TeacherTECH - January 24, 2006
Notes to accompany the presentation. Please note that some of the information and comments within these notes are not necessarily the views of experts, but are limited to my own general observations about the subject.
Why worry about a few degrees of temperature change?
After all, we endure much larger temperature swings every day. How can a few degrees of change be worth disrupting our lives in a big way?
Even if average global temepratures were to increase by just a few degrees Celsius over the next century, that's a big change for Earth. By comparison with other planets, the Earth's normal range of temperature variation is remarkably narrow, mostly above the freezing point of water and below the boiling point of water. That's part of the reason that larger life forms can persist on Earth.
According to the National Academy of Sciences (2005), average temperatures are expected to increase by 2.5-10.4 degrees Fahrenheit.
Think of the effort it takes to warm the air in your home on a chilly day. Then think of cranking up the thermostat up so that the entire globe warms by a few degrees, not just the air but also the sea surface. The temperature change at the sea surface may be more more modest, but the actual energy involved may be more because it takes much more energy to change the temperature of water than air.
All that extra energy rattling around the lower atmosphere and sea surface can do a lot. What work does that energy do?
It moves the air in winds and fuels the motion of storms and hurricanes. This degree of change may be increasing the average intensity of hurricanes. Will we bear the loss of life and property associated with more events like Hurricane Katrina?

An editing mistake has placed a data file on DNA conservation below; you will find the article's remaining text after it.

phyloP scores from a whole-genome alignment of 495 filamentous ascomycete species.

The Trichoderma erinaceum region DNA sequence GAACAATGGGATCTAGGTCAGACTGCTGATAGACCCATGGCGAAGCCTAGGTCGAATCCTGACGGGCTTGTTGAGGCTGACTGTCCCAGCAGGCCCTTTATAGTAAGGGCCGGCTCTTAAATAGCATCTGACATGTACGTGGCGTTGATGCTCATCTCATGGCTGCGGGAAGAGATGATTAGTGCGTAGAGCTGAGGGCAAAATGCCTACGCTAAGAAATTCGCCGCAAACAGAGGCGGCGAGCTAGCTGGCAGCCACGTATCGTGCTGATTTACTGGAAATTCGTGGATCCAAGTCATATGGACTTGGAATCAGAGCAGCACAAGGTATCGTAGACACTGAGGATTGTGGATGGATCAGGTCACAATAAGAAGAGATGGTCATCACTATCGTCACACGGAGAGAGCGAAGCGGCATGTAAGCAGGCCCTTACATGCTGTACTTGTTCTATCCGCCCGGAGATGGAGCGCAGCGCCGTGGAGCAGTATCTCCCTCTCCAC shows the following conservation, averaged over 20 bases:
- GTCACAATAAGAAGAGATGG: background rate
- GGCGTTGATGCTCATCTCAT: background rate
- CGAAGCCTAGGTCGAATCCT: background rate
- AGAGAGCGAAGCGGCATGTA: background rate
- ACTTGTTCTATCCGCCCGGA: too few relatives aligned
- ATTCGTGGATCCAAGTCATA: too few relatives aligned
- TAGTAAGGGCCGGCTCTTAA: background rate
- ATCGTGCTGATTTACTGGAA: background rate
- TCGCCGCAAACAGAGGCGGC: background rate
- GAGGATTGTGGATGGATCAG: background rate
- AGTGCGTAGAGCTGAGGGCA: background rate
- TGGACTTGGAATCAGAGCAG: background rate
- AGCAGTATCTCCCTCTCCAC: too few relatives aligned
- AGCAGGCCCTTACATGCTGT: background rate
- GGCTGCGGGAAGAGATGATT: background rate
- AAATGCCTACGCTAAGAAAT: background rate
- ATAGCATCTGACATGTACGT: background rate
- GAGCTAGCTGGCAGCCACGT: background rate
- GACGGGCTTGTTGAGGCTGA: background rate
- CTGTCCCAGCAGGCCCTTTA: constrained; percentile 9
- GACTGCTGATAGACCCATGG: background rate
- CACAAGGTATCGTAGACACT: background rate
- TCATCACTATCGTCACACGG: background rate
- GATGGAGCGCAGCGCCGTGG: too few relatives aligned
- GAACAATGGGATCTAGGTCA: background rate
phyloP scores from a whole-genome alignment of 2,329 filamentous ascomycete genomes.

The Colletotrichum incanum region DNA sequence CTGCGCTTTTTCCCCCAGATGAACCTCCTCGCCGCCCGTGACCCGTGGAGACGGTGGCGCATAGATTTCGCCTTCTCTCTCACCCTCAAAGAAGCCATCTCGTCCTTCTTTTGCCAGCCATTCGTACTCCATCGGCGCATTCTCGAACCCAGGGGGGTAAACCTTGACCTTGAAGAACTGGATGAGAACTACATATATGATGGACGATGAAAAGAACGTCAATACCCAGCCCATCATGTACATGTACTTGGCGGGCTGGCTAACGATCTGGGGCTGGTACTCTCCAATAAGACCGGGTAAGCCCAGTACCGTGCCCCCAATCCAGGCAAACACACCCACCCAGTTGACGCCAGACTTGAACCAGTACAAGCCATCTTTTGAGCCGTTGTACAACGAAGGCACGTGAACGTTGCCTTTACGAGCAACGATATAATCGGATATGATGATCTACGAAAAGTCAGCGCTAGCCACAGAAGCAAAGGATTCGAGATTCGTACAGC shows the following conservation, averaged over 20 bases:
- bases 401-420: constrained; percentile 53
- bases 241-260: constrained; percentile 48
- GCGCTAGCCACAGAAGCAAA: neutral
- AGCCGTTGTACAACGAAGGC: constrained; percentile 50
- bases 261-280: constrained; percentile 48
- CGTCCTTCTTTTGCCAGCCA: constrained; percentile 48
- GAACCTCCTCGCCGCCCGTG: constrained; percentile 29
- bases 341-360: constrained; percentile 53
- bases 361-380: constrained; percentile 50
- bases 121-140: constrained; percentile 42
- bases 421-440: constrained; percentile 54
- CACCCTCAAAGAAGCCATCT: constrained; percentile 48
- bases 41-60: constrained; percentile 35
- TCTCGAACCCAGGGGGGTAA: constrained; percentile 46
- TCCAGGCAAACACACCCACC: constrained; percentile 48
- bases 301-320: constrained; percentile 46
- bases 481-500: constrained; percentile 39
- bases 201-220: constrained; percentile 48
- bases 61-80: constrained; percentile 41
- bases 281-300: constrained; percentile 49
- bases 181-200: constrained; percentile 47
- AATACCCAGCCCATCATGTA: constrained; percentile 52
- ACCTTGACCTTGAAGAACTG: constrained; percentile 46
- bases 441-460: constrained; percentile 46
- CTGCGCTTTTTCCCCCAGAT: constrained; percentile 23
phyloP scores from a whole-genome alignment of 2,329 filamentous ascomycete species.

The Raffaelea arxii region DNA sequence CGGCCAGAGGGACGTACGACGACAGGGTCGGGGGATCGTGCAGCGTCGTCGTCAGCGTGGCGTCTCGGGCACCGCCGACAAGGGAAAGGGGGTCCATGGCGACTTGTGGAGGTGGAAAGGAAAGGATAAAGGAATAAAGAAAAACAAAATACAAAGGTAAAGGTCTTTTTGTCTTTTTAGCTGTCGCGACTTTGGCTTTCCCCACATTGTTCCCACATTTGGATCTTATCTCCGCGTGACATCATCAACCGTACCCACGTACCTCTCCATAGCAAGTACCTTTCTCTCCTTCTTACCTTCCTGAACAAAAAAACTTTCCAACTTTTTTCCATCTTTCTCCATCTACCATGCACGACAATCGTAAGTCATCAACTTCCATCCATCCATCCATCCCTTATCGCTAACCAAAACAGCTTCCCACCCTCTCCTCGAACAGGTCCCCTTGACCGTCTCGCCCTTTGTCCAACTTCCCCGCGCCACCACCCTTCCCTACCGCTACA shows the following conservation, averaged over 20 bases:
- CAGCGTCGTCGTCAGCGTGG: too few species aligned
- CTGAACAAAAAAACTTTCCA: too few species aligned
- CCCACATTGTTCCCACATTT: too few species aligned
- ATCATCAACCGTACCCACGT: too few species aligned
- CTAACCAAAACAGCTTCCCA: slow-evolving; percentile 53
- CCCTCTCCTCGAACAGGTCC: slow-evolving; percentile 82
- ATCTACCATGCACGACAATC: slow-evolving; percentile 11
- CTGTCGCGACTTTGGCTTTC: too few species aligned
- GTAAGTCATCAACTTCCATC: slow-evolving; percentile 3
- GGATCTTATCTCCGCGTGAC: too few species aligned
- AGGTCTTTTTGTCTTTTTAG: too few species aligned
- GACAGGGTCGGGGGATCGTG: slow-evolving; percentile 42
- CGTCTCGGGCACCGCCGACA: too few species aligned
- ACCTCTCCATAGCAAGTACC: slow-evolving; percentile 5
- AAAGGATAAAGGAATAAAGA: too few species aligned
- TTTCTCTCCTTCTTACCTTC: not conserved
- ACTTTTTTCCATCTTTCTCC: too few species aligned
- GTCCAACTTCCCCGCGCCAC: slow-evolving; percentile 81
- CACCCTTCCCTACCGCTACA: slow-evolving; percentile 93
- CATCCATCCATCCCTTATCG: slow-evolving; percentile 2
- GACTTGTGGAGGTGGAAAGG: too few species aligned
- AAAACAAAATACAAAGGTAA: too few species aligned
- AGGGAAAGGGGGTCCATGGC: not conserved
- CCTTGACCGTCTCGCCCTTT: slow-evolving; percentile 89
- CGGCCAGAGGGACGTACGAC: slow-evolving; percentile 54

It causes ice to melt. When a winter storm passes, it usually leaves snow at high elevations and rain at lower elevations, because of naturally cooler at higher elevations. If average air temperature increases, it will still be cooler at even higher elevations, but the snowline would rise. More water will melt and be lost as runoff instead of being stored as ice. More ice will melt earlier in the spring, leaving less to runoff later in the year. This may cause serious water shortages across the world. These are the predictions of Scripps scientists Tim Barnett and Jennifer Adam, and Dennis Lettenmaier of the University of Washington.
It forces living things to either adapt to changing local environmental conditions, move or perish. In a general way, it shifts climatic zones poleward and upward. Living things used to tropical areas may move poleward, including diseases and pests. Organisms living at the highest elevation would have nowhere to go. Few organisms are so adaptable that they can live in many kinds of conditions.
Not that it's entirely analogous, but what happens to the functioning of your own body when temperatures vary from the usual 98.6 or so degrees Fahrenheit? Many animals cannot regulate their body temperature and their physiology may not be able to tolerate temperature changes. Living things whether plant or animal constitute food. If some living things move or perish, many may starve as a consequence. Our own crops may be affected.
©2006 by Earthguide at Scripps Institution of Oceanography.